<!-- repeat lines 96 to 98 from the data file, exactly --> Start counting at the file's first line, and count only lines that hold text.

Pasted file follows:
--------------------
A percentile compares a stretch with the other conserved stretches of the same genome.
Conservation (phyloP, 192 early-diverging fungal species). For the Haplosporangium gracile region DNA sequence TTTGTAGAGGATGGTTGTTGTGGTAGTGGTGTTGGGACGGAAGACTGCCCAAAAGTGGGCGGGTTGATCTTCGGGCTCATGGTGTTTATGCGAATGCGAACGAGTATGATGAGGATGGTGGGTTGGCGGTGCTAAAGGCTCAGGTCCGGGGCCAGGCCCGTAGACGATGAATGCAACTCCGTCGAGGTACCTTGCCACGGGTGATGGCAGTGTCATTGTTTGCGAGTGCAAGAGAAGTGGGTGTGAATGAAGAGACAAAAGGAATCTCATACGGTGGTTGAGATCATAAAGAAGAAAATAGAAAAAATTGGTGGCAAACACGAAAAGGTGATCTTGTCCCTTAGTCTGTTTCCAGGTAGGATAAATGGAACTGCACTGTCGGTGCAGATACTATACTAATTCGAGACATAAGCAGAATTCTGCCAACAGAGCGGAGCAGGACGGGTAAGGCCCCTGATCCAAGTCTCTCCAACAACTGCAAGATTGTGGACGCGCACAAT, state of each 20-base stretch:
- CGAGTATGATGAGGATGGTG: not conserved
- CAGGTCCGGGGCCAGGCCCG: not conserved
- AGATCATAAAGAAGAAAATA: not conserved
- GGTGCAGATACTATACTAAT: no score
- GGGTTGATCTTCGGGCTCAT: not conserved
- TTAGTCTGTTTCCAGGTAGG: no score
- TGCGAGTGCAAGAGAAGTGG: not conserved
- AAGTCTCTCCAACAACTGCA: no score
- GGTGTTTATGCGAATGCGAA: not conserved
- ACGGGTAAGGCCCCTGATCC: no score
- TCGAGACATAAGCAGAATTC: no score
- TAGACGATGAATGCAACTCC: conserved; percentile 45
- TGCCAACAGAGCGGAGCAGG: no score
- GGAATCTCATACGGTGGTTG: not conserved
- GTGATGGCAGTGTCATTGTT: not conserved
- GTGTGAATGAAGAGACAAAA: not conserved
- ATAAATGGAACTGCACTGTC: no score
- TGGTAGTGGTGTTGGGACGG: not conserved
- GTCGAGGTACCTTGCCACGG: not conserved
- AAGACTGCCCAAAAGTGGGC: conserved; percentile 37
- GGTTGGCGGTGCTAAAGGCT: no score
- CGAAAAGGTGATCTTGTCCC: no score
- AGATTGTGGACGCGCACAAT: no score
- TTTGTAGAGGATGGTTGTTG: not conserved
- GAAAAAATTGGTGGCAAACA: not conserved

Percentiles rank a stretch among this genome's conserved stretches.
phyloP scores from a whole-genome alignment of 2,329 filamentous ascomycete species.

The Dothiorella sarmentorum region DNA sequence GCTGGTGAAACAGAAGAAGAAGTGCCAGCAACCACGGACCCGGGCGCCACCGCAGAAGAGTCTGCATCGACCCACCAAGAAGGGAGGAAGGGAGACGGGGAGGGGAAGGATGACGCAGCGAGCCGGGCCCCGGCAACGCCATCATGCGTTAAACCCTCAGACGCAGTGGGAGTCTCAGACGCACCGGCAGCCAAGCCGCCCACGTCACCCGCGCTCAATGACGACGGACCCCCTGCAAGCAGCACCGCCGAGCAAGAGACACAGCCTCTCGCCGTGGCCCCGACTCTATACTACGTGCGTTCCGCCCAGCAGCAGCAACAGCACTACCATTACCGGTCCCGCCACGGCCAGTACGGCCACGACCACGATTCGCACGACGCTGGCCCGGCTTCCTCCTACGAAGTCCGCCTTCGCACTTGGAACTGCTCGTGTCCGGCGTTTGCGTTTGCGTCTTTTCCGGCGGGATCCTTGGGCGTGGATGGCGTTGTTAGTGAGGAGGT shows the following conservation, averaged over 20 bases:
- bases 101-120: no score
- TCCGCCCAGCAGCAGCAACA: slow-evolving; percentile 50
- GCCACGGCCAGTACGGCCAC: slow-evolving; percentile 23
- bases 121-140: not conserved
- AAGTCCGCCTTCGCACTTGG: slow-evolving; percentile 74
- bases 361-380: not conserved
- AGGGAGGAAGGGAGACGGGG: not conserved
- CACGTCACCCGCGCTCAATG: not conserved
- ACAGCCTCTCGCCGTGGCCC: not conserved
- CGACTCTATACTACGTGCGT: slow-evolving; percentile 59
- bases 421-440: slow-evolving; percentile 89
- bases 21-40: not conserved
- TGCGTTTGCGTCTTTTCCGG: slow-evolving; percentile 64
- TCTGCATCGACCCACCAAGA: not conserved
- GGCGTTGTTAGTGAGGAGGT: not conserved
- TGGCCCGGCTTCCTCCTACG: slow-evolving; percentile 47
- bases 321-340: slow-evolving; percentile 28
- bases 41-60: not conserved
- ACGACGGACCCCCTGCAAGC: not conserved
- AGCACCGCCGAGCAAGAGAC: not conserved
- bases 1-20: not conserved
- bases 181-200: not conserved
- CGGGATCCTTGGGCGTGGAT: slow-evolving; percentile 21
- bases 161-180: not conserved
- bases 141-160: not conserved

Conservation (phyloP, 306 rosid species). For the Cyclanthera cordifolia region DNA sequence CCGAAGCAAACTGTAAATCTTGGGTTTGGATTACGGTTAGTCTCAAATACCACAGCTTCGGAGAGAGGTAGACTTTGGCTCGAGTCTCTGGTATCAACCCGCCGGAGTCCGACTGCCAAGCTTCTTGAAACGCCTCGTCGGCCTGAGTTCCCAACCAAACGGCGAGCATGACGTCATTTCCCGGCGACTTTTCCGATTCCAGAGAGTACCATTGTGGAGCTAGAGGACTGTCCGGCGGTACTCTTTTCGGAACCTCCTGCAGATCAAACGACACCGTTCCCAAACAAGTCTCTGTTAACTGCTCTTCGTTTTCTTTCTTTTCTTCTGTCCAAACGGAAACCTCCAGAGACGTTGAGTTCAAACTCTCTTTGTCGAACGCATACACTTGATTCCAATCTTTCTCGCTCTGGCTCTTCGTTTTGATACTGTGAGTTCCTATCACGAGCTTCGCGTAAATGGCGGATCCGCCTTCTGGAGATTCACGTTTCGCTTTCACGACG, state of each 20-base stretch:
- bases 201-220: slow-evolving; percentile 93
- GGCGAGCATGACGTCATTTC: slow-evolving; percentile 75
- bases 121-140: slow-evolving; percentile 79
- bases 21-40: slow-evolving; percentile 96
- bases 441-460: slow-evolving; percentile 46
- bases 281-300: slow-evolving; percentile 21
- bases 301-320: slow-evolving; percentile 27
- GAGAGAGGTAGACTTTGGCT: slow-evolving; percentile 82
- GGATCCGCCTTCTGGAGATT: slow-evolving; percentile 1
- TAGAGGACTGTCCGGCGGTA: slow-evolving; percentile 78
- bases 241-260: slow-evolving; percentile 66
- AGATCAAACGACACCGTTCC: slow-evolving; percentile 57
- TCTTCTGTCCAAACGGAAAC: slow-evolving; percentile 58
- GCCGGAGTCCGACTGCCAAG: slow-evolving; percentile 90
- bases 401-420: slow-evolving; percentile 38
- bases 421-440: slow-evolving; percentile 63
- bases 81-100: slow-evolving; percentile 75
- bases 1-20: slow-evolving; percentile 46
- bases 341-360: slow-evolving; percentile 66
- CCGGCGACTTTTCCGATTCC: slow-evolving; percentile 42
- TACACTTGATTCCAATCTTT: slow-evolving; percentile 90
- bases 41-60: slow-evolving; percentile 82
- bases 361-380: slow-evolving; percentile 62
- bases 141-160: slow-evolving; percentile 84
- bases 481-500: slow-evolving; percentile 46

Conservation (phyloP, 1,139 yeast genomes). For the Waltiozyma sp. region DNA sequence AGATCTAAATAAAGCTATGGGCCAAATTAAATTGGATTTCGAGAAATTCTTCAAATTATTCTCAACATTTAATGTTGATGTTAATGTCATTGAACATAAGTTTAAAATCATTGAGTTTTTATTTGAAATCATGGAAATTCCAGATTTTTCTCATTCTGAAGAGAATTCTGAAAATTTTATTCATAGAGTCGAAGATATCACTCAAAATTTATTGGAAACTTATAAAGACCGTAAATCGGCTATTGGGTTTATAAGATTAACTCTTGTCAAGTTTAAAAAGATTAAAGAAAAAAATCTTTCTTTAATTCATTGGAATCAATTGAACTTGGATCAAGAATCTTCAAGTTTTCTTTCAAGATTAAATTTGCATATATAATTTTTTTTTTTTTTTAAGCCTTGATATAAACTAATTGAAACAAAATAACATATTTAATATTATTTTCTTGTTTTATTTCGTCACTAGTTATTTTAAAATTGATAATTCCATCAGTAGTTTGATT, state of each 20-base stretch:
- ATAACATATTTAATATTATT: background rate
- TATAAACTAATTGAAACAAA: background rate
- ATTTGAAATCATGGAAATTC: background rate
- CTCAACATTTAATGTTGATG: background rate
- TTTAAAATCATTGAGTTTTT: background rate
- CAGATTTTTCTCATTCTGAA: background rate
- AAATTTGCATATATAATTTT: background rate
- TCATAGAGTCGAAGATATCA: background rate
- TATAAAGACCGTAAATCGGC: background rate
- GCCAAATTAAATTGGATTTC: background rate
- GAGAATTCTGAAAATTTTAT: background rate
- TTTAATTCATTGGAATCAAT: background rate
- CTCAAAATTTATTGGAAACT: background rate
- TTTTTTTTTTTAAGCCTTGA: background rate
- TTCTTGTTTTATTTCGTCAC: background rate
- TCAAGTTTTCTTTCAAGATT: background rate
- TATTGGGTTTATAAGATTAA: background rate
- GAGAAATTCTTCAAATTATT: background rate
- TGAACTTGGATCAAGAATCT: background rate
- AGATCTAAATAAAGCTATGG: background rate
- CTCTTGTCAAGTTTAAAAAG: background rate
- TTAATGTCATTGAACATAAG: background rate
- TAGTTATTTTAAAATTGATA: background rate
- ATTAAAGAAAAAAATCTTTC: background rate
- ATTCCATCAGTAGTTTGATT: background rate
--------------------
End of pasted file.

- TTTTTTTTTTTAAGCCTTGA: background rate
- TTCTTGTTTTATTTCGTCAC: background rate
- TCAAGTTTTCTTTCAAGATT: background rate